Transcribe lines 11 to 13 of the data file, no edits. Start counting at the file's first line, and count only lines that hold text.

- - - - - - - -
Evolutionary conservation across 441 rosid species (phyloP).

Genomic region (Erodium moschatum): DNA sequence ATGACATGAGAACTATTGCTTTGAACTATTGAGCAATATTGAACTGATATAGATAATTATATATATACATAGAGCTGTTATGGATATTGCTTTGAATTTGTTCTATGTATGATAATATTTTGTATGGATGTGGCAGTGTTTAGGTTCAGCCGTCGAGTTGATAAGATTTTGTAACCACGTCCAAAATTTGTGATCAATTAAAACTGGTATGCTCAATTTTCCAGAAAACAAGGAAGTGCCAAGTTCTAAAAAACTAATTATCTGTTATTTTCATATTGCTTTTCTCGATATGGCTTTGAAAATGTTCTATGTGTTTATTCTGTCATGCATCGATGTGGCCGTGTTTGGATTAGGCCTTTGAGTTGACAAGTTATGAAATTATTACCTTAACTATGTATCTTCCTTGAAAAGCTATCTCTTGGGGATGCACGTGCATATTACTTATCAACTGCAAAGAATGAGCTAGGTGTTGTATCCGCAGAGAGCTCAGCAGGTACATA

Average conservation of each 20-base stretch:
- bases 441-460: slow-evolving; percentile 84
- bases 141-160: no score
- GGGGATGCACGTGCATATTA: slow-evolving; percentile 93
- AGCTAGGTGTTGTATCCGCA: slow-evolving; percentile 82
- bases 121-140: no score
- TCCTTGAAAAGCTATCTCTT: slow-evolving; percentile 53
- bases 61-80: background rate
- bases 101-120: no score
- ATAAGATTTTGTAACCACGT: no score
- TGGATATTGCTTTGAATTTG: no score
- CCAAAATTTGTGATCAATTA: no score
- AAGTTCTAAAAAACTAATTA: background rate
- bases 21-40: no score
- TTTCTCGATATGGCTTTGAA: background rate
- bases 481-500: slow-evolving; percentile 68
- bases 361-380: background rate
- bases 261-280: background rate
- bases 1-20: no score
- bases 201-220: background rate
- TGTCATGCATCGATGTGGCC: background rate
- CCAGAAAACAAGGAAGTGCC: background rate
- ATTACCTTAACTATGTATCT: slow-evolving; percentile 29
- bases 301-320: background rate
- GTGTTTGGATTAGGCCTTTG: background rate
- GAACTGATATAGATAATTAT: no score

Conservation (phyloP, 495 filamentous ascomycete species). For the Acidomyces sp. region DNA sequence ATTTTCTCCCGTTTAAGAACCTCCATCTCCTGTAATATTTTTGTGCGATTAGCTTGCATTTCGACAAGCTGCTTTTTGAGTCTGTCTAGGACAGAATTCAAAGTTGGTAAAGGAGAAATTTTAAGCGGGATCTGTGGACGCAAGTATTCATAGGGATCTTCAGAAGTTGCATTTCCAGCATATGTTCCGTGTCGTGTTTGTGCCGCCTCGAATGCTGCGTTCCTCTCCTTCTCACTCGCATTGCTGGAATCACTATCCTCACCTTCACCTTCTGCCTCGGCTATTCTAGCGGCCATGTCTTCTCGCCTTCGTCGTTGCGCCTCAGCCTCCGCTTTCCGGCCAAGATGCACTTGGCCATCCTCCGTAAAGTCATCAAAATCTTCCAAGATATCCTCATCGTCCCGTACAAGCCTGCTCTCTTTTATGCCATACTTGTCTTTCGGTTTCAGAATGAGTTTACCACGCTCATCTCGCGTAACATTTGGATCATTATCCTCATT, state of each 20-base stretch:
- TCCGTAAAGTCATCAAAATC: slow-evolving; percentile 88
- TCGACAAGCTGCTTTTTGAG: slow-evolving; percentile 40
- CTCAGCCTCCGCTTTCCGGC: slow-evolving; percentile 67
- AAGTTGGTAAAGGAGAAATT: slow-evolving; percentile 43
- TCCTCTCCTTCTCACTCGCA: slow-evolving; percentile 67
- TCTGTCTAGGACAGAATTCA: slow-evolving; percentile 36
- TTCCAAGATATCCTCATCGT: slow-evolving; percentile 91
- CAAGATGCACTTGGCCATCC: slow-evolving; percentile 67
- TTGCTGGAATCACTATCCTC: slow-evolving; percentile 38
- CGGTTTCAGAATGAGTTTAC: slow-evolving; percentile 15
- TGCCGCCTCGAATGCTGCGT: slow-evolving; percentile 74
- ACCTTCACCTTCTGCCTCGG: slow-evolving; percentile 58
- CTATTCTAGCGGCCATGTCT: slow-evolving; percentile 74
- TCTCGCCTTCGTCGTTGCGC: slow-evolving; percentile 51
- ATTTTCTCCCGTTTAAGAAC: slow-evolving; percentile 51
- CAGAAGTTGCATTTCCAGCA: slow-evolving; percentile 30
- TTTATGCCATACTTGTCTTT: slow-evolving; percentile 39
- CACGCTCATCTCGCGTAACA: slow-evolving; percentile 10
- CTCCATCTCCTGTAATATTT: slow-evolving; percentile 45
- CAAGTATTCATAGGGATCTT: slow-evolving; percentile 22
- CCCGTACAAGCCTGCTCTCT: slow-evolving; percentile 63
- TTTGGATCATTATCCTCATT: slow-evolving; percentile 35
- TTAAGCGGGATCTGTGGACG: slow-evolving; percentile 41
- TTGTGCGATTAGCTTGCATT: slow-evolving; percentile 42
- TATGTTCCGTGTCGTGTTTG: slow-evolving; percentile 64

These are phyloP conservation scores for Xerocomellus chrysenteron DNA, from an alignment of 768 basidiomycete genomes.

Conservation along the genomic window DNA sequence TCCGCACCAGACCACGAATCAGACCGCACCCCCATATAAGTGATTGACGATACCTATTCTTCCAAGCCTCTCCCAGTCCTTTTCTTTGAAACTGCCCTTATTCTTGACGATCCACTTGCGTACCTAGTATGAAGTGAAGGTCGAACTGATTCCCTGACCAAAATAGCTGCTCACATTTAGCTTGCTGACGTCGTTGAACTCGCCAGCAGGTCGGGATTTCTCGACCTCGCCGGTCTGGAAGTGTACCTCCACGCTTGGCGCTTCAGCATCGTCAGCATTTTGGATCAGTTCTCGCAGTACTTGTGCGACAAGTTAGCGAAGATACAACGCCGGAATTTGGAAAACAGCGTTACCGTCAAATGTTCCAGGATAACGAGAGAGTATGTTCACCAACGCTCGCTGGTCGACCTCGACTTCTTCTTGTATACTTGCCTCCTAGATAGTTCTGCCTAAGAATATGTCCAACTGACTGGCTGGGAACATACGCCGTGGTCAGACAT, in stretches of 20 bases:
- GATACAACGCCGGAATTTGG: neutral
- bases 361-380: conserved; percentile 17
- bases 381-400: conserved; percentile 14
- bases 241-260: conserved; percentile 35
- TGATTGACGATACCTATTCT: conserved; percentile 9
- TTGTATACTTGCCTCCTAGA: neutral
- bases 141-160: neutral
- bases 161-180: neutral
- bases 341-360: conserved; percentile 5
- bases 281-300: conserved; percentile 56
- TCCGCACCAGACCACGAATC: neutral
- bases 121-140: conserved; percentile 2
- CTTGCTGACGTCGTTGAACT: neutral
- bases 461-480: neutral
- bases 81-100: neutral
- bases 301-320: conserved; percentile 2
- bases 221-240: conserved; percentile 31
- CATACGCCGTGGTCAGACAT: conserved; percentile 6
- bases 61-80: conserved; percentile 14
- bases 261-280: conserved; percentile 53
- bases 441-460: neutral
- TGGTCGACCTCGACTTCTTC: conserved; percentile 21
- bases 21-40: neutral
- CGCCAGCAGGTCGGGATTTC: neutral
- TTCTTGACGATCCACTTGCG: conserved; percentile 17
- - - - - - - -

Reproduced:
- bases 101-120: no score
- ATAAGATTTTGTAACCACGT: no score
- TGGATATTGCTTTGAATTTG: no score